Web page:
Cavalier King Charles The wonders of the animal-human bond never cease amaze us. We hear time and again how pets improve our moods, motivate us to exercise -- and sometimes literally save our lives. Stories like this will never get old:
A 43-year-old U.K. woman discovered she had breast cancer thanks to her Cavalier King Charles spaniel named Penny. Sharon Rawlinson finally made a doctor's appointment after Penny spent weeks attending to the area where a tumor was growing.
"Penny was pawing me for weeks," Rawlinson told The Sun. "She would gently paw me as if she was trying to get something out of my left breast, but I ignored it. When she stood on me in the middle of the night and wouldn't get off, the pain was like a thousand bee stings, and the next day I felt bruised."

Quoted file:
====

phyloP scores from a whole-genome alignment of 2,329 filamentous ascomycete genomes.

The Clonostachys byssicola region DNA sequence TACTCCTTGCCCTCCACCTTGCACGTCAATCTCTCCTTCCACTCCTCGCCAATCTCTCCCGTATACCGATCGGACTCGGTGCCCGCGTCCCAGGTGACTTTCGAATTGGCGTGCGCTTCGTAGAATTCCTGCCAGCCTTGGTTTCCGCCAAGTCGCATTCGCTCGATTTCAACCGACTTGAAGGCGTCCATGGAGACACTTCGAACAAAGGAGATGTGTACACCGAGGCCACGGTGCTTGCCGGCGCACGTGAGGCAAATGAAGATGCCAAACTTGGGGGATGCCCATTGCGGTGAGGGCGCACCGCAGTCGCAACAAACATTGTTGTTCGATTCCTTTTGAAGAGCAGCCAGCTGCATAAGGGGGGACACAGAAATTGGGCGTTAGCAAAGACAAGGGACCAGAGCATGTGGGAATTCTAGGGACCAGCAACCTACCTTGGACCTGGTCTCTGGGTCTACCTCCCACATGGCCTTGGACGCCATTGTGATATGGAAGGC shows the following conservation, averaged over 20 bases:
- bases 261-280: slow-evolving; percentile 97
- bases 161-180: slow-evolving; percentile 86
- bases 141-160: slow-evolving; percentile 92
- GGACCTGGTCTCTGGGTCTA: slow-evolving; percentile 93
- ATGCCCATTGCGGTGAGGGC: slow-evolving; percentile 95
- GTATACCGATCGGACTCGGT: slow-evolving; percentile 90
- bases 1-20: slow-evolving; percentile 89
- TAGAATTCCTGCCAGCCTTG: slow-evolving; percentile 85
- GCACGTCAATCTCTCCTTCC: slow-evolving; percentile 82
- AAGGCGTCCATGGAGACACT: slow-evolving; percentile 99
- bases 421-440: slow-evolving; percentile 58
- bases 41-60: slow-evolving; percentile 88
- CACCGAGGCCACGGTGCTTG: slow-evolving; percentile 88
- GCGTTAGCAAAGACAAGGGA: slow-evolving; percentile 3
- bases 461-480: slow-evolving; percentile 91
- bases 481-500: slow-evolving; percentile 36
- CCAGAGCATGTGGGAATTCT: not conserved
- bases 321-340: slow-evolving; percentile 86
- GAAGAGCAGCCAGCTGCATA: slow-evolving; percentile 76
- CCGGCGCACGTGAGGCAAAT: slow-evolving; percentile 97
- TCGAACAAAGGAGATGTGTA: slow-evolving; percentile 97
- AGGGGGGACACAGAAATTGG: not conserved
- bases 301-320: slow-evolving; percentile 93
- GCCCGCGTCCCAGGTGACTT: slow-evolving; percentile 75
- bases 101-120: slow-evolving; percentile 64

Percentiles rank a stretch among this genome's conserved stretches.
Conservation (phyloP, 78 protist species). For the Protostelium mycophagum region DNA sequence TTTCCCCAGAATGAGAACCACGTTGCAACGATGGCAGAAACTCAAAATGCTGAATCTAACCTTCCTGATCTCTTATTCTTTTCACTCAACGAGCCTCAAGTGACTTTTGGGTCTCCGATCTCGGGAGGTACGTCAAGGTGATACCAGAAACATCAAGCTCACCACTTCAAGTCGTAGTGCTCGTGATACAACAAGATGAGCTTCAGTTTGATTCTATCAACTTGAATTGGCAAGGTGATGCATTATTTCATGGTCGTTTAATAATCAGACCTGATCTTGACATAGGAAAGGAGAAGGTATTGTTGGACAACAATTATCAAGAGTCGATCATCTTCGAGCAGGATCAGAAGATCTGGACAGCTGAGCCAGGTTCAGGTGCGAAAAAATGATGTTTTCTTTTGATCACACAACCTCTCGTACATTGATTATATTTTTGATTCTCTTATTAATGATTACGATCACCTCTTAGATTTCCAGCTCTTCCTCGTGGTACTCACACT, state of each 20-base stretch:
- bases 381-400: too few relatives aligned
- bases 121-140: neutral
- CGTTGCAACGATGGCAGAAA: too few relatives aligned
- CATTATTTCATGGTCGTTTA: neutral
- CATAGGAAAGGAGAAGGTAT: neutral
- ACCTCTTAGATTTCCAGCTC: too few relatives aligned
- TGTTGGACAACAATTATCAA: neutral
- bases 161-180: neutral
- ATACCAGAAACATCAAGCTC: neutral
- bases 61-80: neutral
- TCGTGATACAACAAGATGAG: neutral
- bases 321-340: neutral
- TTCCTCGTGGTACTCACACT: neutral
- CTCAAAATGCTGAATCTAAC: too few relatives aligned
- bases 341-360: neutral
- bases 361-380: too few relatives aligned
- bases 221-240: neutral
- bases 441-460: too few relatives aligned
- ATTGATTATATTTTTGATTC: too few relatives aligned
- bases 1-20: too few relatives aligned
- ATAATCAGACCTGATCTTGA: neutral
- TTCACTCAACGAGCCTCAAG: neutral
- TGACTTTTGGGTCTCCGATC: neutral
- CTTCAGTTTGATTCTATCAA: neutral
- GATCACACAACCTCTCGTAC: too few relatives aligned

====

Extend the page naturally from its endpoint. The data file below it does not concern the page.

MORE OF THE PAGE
WebVet: Can Pets Detect Cancer?
She thought the resulting lump was the work of Penny -- but decided to get it looked at anyway. The doctors discovered it was cancerous and Sharon began chemotherapy -- after which Penny never sniffed at her breast again.
Penny's detection was not a one-off phenomenon. A 2011 study found that specially-trained dogs could detect a tumor in 71 percent of patients. How? It is believed that "tumors produce chemicals, including low concentrations of alkanes and aromatic compounds, which dogs can detect."
"They are far more attuned to us than any other species," said Dr. Jacqueline Boyd, course leader for animal biology at Nottingham Trent University. "There is a lot of anecdotal evidence to say dogs have detected cancers and they are very responsive to things. It doesn't surprise me this dog detected its owner's cancer."
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